C++ is one of the most widely-used programming languages in the world. It’s a compiled, middle-level, object-oriented programming language built with performance and efficiency in mind. C++ is built for everything. Fast and limitation-friendly C++ (and it’s C cousins) form the backbone of a large part of the computer world.
C++ was created some time ago, in 1979, when a Danish computer scientist named Bjarne Stroustrup wanted to make an extension to C that would allow it to use classes. Now C++ is used everywhere. It’s even used to write compilers and interpreters for other languages.
Comparing Go vs C++
Now that we know a little about the origins of each language, let’s put them in the ring together and see how they stand toe to toe in the following categories:
Go vs C++: Speed and Readability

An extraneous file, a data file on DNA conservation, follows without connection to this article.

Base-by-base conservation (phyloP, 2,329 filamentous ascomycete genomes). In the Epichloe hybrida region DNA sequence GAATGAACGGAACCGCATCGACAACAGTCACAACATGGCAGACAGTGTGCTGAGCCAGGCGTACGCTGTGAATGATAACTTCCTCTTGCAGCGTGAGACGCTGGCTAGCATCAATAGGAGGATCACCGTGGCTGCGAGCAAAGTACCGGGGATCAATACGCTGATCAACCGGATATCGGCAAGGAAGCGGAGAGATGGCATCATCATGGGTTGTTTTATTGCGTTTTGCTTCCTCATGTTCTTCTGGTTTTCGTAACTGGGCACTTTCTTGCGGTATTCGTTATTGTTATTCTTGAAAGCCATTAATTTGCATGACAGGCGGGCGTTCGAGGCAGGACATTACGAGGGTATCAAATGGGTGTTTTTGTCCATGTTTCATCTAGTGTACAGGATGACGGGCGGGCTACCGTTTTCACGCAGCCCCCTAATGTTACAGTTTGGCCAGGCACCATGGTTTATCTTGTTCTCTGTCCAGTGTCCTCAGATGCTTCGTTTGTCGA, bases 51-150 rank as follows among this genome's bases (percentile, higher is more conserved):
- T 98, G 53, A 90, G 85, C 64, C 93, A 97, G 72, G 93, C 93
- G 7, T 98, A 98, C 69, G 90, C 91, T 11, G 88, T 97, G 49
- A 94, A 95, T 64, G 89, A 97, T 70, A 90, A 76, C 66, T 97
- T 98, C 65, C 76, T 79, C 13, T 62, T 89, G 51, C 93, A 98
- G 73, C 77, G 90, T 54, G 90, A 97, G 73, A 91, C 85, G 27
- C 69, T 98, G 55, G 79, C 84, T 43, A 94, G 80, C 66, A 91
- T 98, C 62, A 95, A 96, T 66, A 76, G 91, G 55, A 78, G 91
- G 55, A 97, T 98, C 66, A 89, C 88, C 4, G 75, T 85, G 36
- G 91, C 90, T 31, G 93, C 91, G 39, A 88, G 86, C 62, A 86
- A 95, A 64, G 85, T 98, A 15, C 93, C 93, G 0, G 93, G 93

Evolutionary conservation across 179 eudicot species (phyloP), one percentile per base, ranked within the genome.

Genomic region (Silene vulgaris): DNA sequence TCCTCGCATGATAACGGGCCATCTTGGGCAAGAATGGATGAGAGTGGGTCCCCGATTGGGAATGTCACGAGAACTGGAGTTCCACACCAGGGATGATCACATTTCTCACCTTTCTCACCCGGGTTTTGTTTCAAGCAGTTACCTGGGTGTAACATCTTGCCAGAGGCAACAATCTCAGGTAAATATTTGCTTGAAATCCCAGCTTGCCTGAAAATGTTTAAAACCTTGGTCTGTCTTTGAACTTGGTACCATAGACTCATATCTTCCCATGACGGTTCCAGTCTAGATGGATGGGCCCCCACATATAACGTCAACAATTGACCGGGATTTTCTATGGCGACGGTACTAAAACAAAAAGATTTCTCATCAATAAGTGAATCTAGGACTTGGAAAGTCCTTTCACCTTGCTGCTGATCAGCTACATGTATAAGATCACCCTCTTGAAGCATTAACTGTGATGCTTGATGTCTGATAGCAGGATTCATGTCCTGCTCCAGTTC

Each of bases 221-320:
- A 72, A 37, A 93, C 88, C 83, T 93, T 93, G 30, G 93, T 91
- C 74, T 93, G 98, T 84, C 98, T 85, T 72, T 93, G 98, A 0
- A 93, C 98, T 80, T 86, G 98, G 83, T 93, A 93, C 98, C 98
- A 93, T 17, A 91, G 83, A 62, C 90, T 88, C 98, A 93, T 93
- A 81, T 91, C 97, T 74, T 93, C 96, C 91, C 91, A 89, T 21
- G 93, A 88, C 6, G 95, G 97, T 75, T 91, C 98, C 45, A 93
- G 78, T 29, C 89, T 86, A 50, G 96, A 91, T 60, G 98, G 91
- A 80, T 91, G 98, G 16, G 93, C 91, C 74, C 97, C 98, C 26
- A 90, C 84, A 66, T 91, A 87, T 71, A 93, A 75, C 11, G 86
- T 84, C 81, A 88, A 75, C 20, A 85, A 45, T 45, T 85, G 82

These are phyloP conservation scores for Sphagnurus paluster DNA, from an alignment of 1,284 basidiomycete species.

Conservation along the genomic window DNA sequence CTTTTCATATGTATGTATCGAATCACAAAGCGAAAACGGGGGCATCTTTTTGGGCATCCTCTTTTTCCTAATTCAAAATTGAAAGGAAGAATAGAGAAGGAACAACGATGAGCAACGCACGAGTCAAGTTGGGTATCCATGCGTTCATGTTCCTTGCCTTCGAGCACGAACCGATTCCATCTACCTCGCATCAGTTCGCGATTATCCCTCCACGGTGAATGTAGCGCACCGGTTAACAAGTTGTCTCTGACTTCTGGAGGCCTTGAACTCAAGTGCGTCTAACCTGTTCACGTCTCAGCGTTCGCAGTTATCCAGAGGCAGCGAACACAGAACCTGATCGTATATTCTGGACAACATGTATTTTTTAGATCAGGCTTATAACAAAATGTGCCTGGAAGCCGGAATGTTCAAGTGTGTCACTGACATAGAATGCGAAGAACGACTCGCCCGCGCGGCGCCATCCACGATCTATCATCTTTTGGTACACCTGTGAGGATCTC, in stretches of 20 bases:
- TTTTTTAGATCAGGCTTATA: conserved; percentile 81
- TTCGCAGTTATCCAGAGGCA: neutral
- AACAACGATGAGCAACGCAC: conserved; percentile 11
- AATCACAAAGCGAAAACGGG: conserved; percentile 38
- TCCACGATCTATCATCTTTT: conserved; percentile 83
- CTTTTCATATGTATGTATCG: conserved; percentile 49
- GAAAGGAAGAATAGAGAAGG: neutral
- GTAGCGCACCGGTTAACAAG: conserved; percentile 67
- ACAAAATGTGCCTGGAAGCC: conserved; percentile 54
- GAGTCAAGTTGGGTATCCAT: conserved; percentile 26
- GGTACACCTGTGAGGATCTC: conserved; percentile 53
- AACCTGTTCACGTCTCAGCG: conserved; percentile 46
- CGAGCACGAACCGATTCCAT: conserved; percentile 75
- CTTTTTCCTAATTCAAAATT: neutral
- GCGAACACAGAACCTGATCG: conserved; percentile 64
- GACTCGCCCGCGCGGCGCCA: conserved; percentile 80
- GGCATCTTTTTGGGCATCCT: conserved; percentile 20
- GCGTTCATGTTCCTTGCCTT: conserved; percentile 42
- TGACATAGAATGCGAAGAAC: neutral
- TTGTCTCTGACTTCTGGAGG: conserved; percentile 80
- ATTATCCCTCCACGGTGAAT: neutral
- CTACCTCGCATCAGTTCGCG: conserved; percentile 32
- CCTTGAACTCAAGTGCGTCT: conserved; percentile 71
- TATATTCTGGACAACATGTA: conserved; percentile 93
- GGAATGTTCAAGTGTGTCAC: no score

C++ has been called a DIY language, so while it may not come with a lot of features, you can build any feature you want if you know it well enough.
On the same note, C++ is considered a mid-level language, so it’s not as lingual and intuitive as high-level languages, but it’s not as rough as, say, an assembly language.
However, that does mean it’s more complex to code in than a higher-level language. Something that might take a couple of lines in a language like Python could take a dozen in C++.
Go code is more compact. It’s built around simplicity and scalability. It pares away unnecessary brackets and parentheses, but it still leaves less leeway for error.
It’s also statically typed like C++, meaning the programmer must declare every variable type. However, Go is much easier to learn and code in than C++ because it is simpler and more compact. It also has some built-in features that don’t need to be written for every project (like garbage collection), and those features work well.
Another consideration is compile-time. C++ has a notoriously slow compile-time. While compile-time is dependant on what you’re actually coding, Go is significantly faster to compile over C++.